“[a]s to sentencing claims not facially apparent, the motion to correct sentence
is an improper remedy. Such claims may be raised only on direct appeal and,
where appropriate, by post-conviction proceedings.” Id.
 We note that Steele brings his appeal pro se. Pro se litigants are held to the
same standard as licensed attorneys. Lowrance v. State, 64 N.E.3d 935, 938 (Ind.
Court of Appeals of Indiana | Memorandum Decision 19A-CR-79 | January 24, 2020 Page 6 of 9
Ct. App. 2016), trans. denied. This means that they must follow the established
rules of procedure and accept the consequences when they fail to do so. Id.
I. Hybrid Sentence
 Steele first contends that his sentence is an impermissible hybrid sentence in
that his sentence for resisting is partially concurrent with his sentence for
operating while intoxicated and partially consecutive to his sentence for
receiving stolen auto parts.
 In support of his argument, Steele cites to Wilson v. State, 5 N.E.3d 759 (Ind.
2014). However, Wilson is inapposite to this case. Wilson was sentenced to
forty-five years on each of two class A felony convictions and twenty years for a
class B felony conviction. The forty-five-year sentences were ordered to be
served concurrent with one another, but the twenty-year sentence was split:
fifteen years were to be served concurrent with the forty-five-year sentences and
five years were to be served consecutive to them. The court held that a sentence
for a single conviction may not be split into both concurrent and consecutive
forms, as the trial court had done with Wilson’s sentence on his B felony
conviction. Id. at 764. In so holding, the court reiterated that, in a single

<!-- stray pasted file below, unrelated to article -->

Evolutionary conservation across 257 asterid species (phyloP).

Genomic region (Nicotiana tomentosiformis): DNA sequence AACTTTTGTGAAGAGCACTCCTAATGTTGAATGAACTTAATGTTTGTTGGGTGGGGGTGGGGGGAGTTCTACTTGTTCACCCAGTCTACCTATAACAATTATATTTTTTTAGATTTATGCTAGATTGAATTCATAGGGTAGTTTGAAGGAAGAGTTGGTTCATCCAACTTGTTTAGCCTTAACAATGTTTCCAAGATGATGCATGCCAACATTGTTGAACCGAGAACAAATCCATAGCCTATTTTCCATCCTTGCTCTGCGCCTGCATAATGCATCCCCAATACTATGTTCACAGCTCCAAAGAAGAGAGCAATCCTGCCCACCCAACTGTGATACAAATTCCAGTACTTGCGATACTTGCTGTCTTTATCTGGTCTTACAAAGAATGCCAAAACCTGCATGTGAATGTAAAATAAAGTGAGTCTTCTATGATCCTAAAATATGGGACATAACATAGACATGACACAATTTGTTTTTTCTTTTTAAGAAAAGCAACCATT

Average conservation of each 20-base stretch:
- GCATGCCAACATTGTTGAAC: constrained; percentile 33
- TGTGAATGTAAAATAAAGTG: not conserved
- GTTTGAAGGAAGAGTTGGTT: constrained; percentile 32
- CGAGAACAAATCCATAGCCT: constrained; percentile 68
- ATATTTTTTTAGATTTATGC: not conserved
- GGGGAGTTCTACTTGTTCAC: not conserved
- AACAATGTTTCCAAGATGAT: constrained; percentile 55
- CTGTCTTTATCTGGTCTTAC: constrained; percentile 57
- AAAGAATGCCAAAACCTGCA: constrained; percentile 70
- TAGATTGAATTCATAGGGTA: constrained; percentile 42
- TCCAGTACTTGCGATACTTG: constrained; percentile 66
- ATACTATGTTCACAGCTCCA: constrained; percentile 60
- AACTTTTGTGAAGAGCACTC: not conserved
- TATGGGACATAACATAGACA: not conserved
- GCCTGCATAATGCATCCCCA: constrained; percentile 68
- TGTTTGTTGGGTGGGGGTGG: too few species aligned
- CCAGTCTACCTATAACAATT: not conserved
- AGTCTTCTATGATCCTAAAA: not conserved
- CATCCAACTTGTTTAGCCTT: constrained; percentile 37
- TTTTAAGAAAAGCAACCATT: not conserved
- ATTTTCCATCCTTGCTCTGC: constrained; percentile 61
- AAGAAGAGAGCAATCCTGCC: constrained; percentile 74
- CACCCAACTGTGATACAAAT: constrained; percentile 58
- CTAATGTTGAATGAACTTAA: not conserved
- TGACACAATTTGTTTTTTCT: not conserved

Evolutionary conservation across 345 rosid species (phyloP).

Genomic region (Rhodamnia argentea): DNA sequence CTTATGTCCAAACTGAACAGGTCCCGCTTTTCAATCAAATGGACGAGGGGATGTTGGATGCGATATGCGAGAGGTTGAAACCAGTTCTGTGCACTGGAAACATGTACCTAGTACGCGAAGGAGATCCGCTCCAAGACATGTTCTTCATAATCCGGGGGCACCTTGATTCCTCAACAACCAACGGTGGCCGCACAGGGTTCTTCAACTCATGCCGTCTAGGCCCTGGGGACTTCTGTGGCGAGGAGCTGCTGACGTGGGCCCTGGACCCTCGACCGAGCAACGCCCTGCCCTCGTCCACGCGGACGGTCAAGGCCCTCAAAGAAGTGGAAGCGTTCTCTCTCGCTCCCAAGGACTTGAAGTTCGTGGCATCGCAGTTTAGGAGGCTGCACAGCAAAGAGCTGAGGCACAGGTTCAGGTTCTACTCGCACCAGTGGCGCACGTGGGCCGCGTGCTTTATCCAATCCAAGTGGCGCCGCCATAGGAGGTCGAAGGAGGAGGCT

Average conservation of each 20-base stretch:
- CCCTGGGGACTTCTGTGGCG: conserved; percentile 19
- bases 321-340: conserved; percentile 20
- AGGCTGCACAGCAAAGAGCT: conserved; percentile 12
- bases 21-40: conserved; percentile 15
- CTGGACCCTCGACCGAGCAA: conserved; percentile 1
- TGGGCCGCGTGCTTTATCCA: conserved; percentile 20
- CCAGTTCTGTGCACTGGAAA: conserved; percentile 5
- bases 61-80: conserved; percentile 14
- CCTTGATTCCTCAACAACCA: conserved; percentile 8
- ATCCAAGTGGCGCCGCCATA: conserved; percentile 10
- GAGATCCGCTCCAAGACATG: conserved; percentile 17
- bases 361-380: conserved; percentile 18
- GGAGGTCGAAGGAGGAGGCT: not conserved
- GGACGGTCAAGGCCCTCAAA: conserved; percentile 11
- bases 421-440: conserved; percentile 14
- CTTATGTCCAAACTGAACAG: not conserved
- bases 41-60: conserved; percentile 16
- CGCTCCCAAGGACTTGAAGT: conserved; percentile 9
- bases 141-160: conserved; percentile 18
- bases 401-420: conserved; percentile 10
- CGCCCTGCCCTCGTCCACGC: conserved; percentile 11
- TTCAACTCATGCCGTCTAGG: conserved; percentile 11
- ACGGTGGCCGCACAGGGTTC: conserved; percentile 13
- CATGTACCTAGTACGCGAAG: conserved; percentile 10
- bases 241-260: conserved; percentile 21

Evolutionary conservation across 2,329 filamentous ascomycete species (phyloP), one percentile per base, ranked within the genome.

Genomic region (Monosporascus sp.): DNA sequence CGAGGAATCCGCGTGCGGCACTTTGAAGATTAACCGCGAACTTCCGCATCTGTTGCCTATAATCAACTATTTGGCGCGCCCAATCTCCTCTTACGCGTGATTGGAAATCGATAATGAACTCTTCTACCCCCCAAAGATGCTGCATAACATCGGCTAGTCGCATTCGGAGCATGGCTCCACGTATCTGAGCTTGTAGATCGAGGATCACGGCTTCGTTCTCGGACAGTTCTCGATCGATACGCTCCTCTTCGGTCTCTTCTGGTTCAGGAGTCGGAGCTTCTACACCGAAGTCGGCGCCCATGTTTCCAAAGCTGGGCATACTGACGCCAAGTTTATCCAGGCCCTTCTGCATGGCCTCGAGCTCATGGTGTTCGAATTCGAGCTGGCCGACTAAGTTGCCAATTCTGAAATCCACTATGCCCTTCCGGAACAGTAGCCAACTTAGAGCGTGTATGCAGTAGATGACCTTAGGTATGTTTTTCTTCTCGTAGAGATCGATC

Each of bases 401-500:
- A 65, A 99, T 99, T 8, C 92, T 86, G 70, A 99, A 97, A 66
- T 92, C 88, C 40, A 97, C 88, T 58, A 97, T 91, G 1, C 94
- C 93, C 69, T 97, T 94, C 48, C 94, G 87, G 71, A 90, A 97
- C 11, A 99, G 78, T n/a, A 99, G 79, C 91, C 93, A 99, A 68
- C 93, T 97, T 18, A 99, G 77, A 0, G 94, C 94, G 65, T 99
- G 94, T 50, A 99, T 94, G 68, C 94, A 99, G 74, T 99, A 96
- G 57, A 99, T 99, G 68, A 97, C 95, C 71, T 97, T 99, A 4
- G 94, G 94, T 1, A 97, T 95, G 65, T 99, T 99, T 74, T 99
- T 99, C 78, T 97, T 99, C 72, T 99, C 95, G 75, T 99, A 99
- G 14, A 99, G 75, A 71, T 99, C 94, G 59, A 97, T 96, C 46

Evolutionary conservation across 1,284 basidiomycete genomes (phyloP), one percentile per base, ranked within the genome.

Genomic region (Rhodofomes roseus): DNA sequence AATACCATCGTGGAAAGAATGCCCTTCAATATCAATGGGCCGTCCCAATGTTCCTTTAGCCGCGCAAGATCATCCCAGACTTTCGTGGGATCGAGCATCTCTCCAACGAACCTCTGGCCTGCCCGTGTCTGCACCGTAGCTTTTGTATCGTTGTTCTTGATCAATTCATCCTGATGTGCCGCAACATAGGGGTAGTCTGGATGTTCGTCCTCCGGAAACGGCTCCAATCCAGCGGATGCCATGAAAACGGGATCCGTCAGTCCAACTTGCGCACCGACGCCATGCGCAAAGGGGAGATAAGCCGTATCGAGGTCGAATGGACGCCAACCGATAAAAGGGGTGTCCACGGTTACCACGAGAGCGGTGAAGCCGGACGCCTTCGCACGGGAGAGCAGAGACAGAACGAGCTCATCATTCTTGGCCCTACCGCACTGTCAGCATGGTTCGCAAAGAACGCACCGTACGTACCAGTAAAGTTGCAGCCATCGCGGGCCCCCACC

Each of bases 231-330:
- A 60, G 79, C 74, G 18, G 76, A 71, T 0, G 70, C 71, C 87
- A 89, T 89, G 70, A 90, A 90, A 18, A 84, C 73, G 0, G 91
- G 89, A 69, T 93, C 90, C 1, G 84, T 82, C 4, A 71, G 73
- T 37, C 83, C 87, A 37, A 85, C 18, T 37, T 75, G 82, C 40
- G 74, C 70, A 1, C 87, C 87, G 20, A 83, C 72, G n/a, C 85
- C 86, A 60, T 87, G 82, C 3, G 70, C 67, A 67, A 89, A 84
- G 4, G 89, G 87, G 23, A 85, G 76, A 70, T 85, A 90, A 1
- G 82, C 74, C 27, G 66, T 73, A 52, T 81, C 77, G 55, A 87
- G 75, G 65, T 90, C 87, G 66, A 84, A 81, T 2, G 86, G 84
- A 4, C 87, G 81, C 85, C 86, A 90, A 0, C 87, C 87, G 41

sentencing order, courts may impose some sentences as consecutive and some
as concurrent. Id. In fact, the court noted that, where several convictions are
involved, it is a relatively common practice for courts to fashion an aggregate
sentence so that some sentences are served concurrently and others are served
consecutively. Id. at 764 n.3.
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 Here, in contrast, the trial court in 2013 resentenced Steele to two years on his
resisting conviction and one year on his operating while intoxicated conviction
and ordered those sentences to run concurrently. The court further ordered
Steele to serve eight years for his conviction of receiving stolen property and for
that sentence to be served consecutive to his concurrent sentences for resisting
and operating while intoxicated. The court also enhanced Steele’s receiving
sentence by eight years, with four years suspended, based on his adjudication as
an habitual offender. Pursuant to the criteria set out by our Supreme Court in
Wilson, Steele’s sentence is clearly not a hybrid sentence. The trial court